The manner in which Article 19 is formulated means that customs unions such as the Southern African Customs Union (SACU) and those planned for in some of the RECS, as well as the Tripartite Free Trade Area (TFTA), once in force, shall also be maintained. Their members obviously consider them to be beneficial for their regional trade.

The second important point about Article 19 is that the “higher levels of regional integration” which shall be maintained in the post AfCFTA period, are not limited to tariffs. Article 19 of the AfCFTA Agreement endorses all the trade-related achievements of a particular REC. They will thus be preserved.

Are Members of the RECs allowed to deepen their mutual integration and to adopt additional REC instruments for this purpose? The RECs are, as a rule, international legal persons. The Parties’ rights and duties are enshrined in the agreements concluded for the purpose of establishing these arrangements. The AfCFTA does not suspend these gains. That would only happen when the Members in question so decide. Article 19 of the AfCFTA Agreement, by implication, recognises this state of affairs. The Members of the RECs are entitled to perform all those actions permitted under the applicable REC legal instruments, including the pursuit of deeper integration.

It would have been unrealistic (as well as ill-advised) for the AfCFTA negotiations to have endeavoured to do away with the tangible integration benefits generated by the RECs. These arrangements (especially those that are FTAs or CUs) have their own deeper integration agendas, which they will continue to pursue. Services are often part and parcel of their deeper integration achievements. So are associated commercial practices.

Until the outcomes of tariff and services negotiations in the AfCFTA are finally known, it will not be possible to speculate about how the relationship between RECs with advanced trade regimes and the AfCFTA could be re-directed to support the creation of one African market for goods and services. All indications are that the RECs will be around for some time to come. And they will probably grow in importance and in scope.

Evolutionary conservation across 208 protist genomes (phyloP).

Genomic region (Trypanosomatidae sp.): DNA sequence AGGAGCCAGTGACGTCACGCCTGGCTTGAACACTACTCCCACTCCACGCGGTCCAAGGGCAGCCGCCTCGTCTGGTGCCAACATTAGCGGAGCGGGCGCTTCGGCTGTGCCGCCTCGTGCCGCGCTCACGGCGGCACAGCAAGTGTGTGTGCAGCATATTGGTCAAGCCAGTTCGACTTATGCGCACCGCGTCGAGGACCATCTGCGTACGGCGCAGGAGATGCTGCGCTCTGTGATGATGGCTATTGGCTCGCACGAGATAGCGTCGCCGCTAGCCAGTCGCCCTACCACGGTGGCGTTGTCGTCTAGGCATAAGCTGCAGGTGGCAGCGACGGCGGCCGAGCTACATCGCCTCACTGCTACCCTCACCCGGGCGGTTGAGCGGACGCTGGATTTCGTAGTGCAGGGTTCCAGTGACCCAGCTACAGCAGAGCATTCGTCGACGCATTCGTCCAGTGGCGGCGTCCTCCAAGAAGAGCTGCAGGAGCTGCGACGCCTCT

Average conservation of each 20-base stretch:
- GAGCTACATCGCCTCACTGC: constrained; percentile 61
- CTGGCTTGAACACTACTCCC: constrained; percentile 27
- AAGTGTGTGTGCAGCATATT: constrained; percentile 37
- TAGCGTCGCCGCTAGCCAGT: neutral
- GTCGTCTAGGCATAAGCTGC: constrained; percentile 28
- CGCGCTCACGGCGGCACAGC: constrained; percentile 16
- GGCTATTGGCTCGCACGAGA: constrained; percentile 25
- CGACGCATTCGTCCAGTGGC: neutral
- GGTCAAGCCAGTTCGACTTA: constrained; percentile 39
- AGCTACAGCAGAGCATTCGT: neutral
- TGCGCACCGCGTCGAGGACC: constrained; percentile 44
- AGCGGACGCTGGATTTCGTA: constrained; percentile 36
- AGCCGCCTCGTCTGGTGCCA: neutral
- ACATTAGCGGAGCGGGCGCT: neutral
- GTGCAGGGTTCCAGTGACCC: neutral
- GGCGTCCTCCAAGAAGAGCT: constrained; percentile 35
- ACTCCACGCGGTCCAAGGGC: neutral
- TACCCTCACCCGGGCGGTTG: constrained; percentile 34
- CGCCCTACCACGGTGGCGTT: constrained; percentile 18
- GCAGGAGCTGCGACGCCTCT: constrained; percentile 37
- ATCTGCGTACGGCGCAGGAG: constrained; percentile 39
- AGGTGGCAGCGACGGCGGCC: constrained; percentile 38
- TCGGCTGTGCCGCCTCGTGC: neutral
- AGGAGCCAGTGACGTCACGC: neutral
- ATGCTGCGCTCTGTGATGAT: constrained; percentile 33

[1] See the tralac Working Paper, The AfCFTA as a Strategy and a Design, by this author.

[2] The Arab Maghreb Union (UMA), the Common Market for Eastern and Southern Africa (COMESA), the Community of Sahel-Saharan States (CEN-SAD), the East African Community (EAC), the Economic Community of Central African States (ECCAS), the Economic Community of West African States (ECOWAS), the Intergovernmental Authority on Development (IGAD), and the Southern African Development Community (SADC).

[3] Art 3 AfCFTA Agreement.

About the Author(s)

Gerhard Erasmus

Gerhard Erasmus

Gerhard Erasmus is a founder of tralac and Professor Emeritus (Law Faculty), University of Stellenbosch. He holds degrees from the University of the Free State, Bloemfontein (B.Iuris, LL.B), Leiden in the Netherlands (LLD) and a Master’s from the Fletcher School of Law and Diplomacy. He has consulted for governments, the private sector and regional organisations in southern Africa. He has also been involved in the drafting of the South African and Namibian constitutions. He grew up in Namibia.